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By the numbers: Missouri

The Gamecocks overcame costly turnovers and a 17-point fourth quarter deficit to beat a top five Missouri Tiger team on the road in double overtime Saturday evening.

Nick Jones brings in a touchdown pass from Connor Shaw that got the Gamecocks to overtime in a 27-24 2OT victory over Missouri.
Nick Jones brings in a touchdown pass from Connor Shaw that got the Gamecocks to overtime in a 27-24 2OT victory over Missouri.
Denny Medley-USA TODAY Sports

¼ - The number of inches that could've changed the game.

2 - The number of Gamecock quarterbacks with 200 yards passing. That hasn't been done since at least 2000, and I'm not sure it's ever been done before. As will become a theme with this post - Dylan did not have a bad game.

2.1 - Rush yards per attempt. While the Gamecocks were able to throw the ball all over the field against the Tigers, the run game never got going even when you take out the two sacks for 20 yards (the remaining 33 rushes yielded a paltry 2.89 yds/att).

4 - Balls from Dylan that hit guys in hands: (Adams and Anderson on second drive; McLaurin on the first 2H drive though Byrd caught it, and Anderson again that drive). These balls were mostly uncatchable, but the point is Dylan wasn't far off, and with an entire offseason of being The Guy he can probably correct these things. He's been over-praised a lot; let's not over-criticize him.

5 - The rank of Mizzou. Clemson, take notes on how to beat a #5 team that's an intra-division foe on national television.

5 - Times we went on 4th. The sneak was controversial, but we do it all the time, and it was a 1-yard to go situation. Maybe we shouldn't have done it because Mizzou has a very strong D-line, but the exchange was bad and the line got beat. It's not a horrible call, but it certainly put us further behind the 8-ball. The defense held firm and kept the team in the game.

7 - Carolina offensive drives, of 12 total, that went for over 40 yards - Shaw had three of them in four opportunities, while Dylan had four in eight chances. Missouri only had three such drives in 12 opportunities (to be fair, they had two drives that went over 30 yards that didn't qualify). The Gamecocks moved the ball up and down the field all game, and deserved the 17 points they got. The Tigers gave Carolina too many chances, and in the fourth quarter the Gamecocks finally made them pay for it.

8 - Penalties for 65 yards. Bruce had an illegal formation, which he seems to do a lot (Spurrier called him out for lining up wrong earlier this year). But this game did not seem well-officiated, and at least two 20-yard gains for Carolina were negated by very questionable penalty calls. Of course Mizzou will have their gripes (they had 7 for 50, with a roughing the passer I'm sure they hated, as well as a PI that extended our FG drive in the 4Q), so let's just chalk this up to us living up to our reputation with Missouri fans for complaining about the refs.

8.2 - Yards per play for Dylan Thompson, as compared to 5.8 for Connor Shaw [h/t Rock M Nation]. In case you need more proof that Dylan played pretty well. Of course I agree Connor was amazing and deserves all the credit he's gotten, but this still points out that some of the things that happened to Dylan (the fumbles especially) weren't his fault. Basically, Shaw kept getting into bad spots and bailing himself out; Dylan kept the team moving on a number of occasions, but couldn't make the plays when the team got off-schedule.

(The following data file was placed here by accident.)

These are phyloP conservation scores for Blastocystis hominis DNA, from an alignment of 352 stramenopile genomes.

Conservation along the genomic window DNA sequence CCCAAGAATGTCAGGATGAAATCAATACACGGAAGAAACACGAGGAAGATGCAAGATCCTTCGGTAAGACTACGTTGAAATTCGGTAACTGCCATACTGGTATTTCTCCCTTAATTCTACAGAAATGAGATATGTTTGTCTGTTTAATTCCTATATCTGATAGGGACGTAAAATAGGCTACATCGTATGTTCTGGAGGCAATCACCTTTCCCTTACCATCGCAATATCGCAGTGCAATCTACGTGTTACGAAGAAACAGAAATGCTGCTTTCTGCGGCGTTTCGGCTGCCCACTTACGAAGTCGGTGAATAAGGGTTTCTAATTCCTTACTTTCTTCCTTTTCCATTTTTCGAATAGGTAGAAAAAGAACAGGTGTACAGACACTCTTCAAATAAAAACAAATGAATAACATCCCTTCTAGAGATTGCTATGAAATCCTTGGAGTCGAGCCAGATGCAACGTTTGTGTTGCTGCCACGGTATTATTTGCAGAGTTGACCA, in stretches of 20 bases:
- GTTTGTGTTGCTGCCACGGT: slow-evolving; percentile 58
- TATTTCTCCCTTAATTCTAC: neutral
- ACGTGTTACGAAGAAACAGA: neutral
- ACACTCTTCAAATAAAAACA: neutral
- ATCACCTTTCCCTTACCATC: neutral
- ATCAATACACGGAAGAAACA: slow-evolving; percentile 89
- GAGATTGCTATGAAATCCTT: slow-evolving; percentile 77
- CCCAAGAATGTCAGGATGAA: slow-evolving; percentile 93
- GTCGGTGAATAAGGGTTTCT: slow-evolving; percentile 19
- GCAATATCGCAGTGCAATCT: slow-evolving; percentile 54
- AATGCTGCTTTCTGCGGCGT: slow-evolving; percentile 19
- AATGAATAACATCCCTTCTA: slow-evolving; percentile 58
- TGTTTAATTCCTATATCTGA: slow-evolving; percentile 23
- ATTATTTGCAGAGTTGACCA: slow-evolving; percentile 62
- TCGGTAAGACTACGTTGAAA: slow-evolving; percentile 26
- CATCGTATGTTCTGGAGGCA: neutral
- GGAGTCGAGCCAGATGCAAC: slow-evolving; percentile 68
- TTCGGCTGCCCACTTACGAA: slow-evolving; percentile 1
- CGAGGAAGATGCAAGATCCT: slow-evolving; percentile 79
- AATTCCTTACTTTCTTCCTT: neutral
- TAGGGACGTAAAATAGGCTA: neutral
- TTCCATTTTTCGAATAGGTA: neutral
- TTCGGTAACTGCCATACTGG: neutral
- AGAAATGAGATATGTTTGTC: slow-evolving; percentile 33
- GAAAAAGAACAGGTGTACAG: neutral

9 - Screen passes thrown by the Gamecocks on the evening, who completed every single one for a total of 116 yards (12.9 yds/att). They were: the third drive to Busta for 23, and Bruce for 9; the fourth drive to Bruce for 7; first second-half drive to Davis for 25; the second drive of the second half for no gain to Davis; the third second half drive to Davis for 19; the fourth second half drive to Davis for 5; the fifth second half drive to Davis for 13, then for 15. The rest of the passing game went 26-47 for 307 yards (6.5 yds/att), which isn't bad, but the passing game was helped along substantially by the ability of the Gamecocks skill players and linemen to bust the screen plays for big gains.

10 - Passes completed by Maty Mauk, who was 9-24 for 153 yards but for one particularly painful 96-yard strike. The Gamecocks did a great job of keeping Missouri in check in both areas but for that one play - Missouri averaged 6.4 yds/att passing the ball but for the big play, and only 3.8 yds/att on the ground (41 carries for 155 yards). Time and time again, the Gamecock defense gave the offense the chance to get it right, and at the end, they did.

27 - Yards on seven carries by a very underappreciated Shon Carson on the evening. He looked as confident as he's seemed as a runner all season, which should be useful until Brandon Wilds returns, likely after the bye week.

66 - Plays that Missouri ran, including overtime.

91 - Plays that the Gamecocks ran. Again, this is a game that, when you take out the one big Missouri play and the turnovers, the Gamecocks really did outplay the Tigers. The way we got to the result made us look lucky, but that was just fate catching up with the way we'd played all evening.

99 - Yards receiving for Mike Davis, who found a way to impact the game and still managed to hold onto his spot as the leading rusher in the SEC this season.

136 - Yards receiving on 10 receptions for Bruce Ellington, which included the biggest one of the game to keep the Gamecocks alive.

All in all, the Gamecocks put together a sound performance on both offense and defense, and did enough not to lose the game on special teams. That allowed them to overcome their two-turnover differential and ultimately prevail in one of the most exciting games in the school's history.